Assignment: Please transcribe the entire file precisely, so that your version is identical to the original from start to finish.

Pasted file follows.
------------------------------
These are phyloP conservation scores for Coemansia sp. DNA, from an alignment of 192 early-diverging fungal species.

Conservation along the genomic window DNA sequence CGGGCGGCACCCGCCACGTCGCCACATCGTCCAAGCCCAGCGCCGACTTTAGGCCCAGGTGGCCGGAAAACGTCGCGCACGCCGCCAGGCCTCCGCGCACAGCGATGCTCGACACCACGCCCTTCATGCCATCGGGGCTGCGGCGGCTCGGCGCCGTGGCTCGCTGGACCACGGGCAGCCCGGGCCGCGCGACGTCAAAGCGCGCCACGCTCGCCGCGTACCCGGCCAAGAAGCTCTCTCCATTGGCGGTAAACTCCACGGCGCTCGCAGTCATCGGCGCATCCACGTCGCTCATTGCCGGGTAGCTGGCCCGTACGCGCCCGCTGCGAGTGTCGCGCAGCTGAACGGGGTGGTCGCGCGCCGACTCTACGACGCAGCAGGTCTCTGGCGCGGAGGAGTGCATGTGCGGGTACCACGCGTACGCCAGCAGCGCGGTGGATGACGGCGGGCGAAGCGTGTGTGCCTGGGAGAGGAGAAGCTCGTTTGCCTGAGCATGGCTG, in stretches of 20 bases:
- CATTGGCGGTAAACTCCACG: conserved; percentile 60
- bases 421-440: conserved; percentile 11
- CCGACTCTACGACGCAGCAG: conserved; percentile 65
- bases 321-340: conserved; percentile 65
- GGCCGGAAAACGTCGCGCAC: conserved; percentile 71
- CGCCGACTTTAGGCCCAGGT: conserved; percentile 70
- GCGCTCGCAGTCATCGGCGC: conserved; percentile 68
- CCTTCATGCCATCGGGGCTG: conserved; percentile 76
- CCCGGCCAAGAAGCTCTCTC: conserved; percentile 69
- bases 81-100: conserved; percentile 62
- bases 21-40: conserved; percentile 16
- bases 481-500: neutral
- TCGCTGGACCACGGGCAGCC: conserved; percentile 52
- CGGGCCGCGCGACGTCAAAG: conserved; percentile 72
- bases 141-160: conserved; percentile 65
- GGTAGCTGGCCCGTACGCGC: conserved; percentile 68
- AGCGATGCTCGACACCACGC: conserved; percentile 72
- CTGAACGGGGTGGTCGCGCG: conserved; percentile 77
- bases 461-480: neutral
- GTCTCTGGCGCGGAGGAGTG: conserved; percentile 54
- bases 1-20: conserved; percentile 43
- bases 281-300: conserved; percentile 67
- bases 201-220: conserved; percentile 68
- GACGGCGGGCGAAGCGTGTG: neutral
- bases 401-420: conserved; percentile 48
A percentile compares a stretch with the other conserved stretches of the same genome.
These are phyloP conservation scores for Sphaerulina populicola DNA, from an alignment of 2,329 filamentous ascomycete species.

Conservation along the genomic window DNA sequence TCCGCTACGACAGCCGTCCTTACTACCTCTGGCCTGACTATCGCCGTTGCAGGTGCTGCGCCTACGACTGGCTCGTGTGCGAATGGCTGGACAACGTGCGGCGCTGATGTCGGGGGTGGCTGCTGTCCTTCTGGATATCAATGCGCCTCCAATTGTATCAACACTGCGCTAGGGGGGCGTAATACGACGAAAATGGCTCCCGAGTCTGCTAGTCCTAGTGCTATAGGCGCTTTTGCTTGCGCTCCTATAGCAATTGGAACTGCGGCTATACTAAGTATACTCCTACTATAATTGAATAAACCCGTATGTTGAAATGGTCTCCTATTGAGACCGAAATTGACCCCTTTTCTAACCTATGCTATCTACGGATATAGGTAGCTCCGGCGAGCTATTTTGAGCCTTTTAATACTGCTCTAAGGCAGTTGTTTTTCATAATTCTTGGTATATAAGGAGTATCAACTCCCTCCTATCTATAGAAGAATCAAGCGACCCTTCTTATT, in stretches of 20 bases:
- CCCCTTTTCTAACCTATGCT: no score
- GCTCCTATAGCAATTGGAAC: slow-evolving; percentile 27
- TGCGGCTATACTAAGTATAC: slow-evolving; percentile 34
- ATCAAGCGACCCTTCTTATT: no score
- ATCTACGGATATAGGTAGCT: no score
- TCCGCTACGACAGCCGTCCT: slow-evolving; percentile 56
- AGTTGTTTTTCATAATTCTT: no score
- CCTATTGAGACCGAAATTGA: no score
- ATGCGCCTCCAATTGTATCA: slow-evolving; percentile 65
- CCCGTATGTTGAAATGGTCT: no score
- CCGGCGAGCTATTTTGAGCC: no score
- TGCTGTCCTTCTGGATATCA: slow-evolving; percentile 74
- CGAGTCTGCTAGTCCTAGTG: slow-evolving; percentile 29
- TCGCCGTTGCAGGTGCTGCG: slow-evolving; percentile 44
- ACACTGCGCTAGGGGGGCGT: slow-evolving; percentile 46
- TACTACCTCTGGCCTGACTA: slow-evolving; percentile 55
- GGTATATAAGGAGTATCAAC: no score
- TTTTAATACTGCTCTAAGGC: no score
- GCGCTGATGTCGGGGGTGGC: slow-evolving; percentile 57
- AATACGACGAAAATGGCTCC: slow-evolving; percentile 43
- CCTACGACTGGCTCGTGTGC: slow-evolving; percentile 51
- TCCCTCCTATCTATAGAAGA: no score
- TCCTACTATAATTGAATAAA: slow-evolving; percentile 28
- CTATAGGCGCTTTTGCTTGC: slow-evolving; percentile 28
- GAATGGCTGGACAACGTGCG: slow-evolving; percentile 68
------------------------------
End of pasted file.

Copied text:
These are phyloP conservation scores for Coemansia sp. DNA, from an alignment of 192 early-diverging fungal species.

Conservation along the genomic window DNA sequence CGGGCGGCACCCGCCACGTCGCCACATCGTCCAAGCCCAGCGCCGACTTTAGGCCCAGGTGGCCGGAAAACGTCGCGCACGCCGCCAGGCCTCCGCGCACAGCGATGCTCGACACCACGCCCTTCATGCCATCGGGGCTGCGGCGGCTCGGCGCCGTGGCTCGCTGGACCACGGGCAGCCCGGGCCGCGCGACGTCAAAGCGCGCCACGCTCGCCGCGTACCCGGCCAAGAAGCTCTCTCCATTGGCGGTAAACTCCACGGCGCTCGCAGTCATCGGCGCATCCACGTCGCTCATTGCCGGGTAGCTGGCCCGTACGCGCCCGCTGCGAGTGTCGCGCAGCTGAACGGGGTGGTCGCGCGCCGACTCTACGACGCAGCAGGTCTCTGGCGCGGAGGAGTGCATGTGCGGGTACCACGCGTACGCCAGCAGCGCGGTGGATGACGGCGGGCGAAGCGTGTGTGCCTGGGAGAGGAGAAGCTCGTTTGCCTGAGCATGGCTG, in stretches of 20 bases:
- CATTGGCGGTAAACTCCACG: conserved; percentile 60
- bases 421-440: conserved; percentile 11
- CCGACTCTACGACGCAGCAG: conserved; percentile 65
- bases 321-340: conserved; percentile 65
- GGCCGGAAAACGTCGCGCAC: conserved; percentile 71
- CGCCGACTTTAGGCCCAGGT: conserved; percentile 70
- GCGCTCGCAGTCATCGGCGC: conserved; percentile 68
- CCTTCATGCCATCGGGGCTG: conserved; percentile 76
- CCCGGCCAAGAAGCTCTCTC: conserved; percentile 69
- bases 81-100: conserved; percentile 62
- bases 21-40: conserved; percentile 16
- bases 481-500: neutral
- TCGCTGGACCACGGGCAGCC: conserved; percentile 52
- CGGGCCGCGCGACGTCAAAG: conserved; percentile 72
- bases 141-160: conserved; percentile 65
- GGTAGCTGGCCCGTACGCGC: conserved; percentile 68
- AGCGATGCTCGACACCACGC: conserved; percentile 72
- CTGAACGGGGTGGTCGCGCG: conserved; percentile 77
- bases 461-480: neutral
- GTCTCTGGCGCGGAGGAGTG: conserved; percentile 54
- bases 1-20: conserved; percentile 43
- bases 281-300: conserved; percentile 67
- bases 201-220: conserved; percentile 68
- GACGGCGGGCGAAGCGTGTG: neutral
- bases 401-420: conserved; percentile 48
A percentile compares a stretch with the other conserved stretches of the same genome.
These are phyloP conservation scores for Sphaerulina populicola DNA, from an alignment of 2,329 filamentous ascomycete species.

Conservation along the genomic window DNA sequence TCCGCTACGACAGCCGTCCTTACTACCTCTGGCCTGACTATCGCCGTTGCAGGTGCTGCGCCTACGACTGGCTCGTGTGCGAATGGCTGGACAACGTGCGGCGCTGATGTCGGGGGTGGCTGCTGTCCTTCTGGATATCAATGCGCCTCCAATTGTATCAACACTGCGCTAGGGGGGCGTAATACGACGAAAATGGCTCCCGAGTCTGCTAGTCCTAGTGCTATAGGCGCTTTTGCTTGCGCTCCTATAGCAATTGGAACTGCGGCTATACTAAGTATACTCCTACTATAATTGAATAAACCCGTATGTTGAAATGGTCTCCTATTGAGACCGAAATTGACCCCTTTTCTAACCTATGCTATCTACGGATATAGGTAGCTCCGGCGAGCTATTTTGAGCCTTTTAATACTGCTCTAAGGCAGTTGTTTTTCATAATTCTTGGTATATAAGGAGTATCAACTCCCTCCTATCTATAGAAGAATCAAGCGACCCTTCTTATT, in stretches of 20 bases:
- CCCCTTTTCTAACCTATGCT: no score
- GCTCCTATAGCAATTGGAAC: slow-evolving; percentile 27
- TGCGGCTATACTAAGTATAC: slow-evolving; percentile 34
- ATCAAGCGACCCTTCTTATT: no score
- ATCTACGGATATAGGTAGCT: no score
- TCCGCTACGACAGCCGTCCT: slow-evolving; percentile 56
- AGTTGTTTTTCATAATTCTT: no score
- CCTATTGAGACCGAAATTGA: no score
- ATGCGCCTCCAATTGTATCA: slow-evolving; percentile 65
- CCCGTATGTTGAAATGGTCT: no score
- CCGGCGAGCTATTTTGAGCC: no score
- TGCTGTCCTTCTGGATATCA: slow-evolving; percentile 74
- CGAGTCTGCTAGTCCTAGTG: slow-evolving; percentile 29
- TCGCCGTTGCAGGTGCTGCG: slow-evolving; percentile 44
- ACACTGCGCTAGGGGGGCGT: slow-evolving; percentile 46
- TACTACCTCTGGCCTGACTA: slow-evolving; percentile 55
- GGTATATAAGGAGTATCAAC: no score
- TTTTAATACTGCTCTAAGGC: no score
- GCGCTGATGTCGGGGGTGGC: slow-evolving; percentile 57
- AATACGACGAAAATGGCTCC: slow-evolving; percentile 43
- CCTACGACTGGCTCGTGTGC: slow-evolving; percentile 51
- TCCCTCCTATCTATAGAAGA: no score
- TCCTACTATAATTGAATAAA: slow-evolving; percentile 28
- CTATAGGCGCTTTTGCTTGC: slow-evolving; percentile 28
- GAATGGCTGGACAACGTGCG: slow-evolving; percentile 68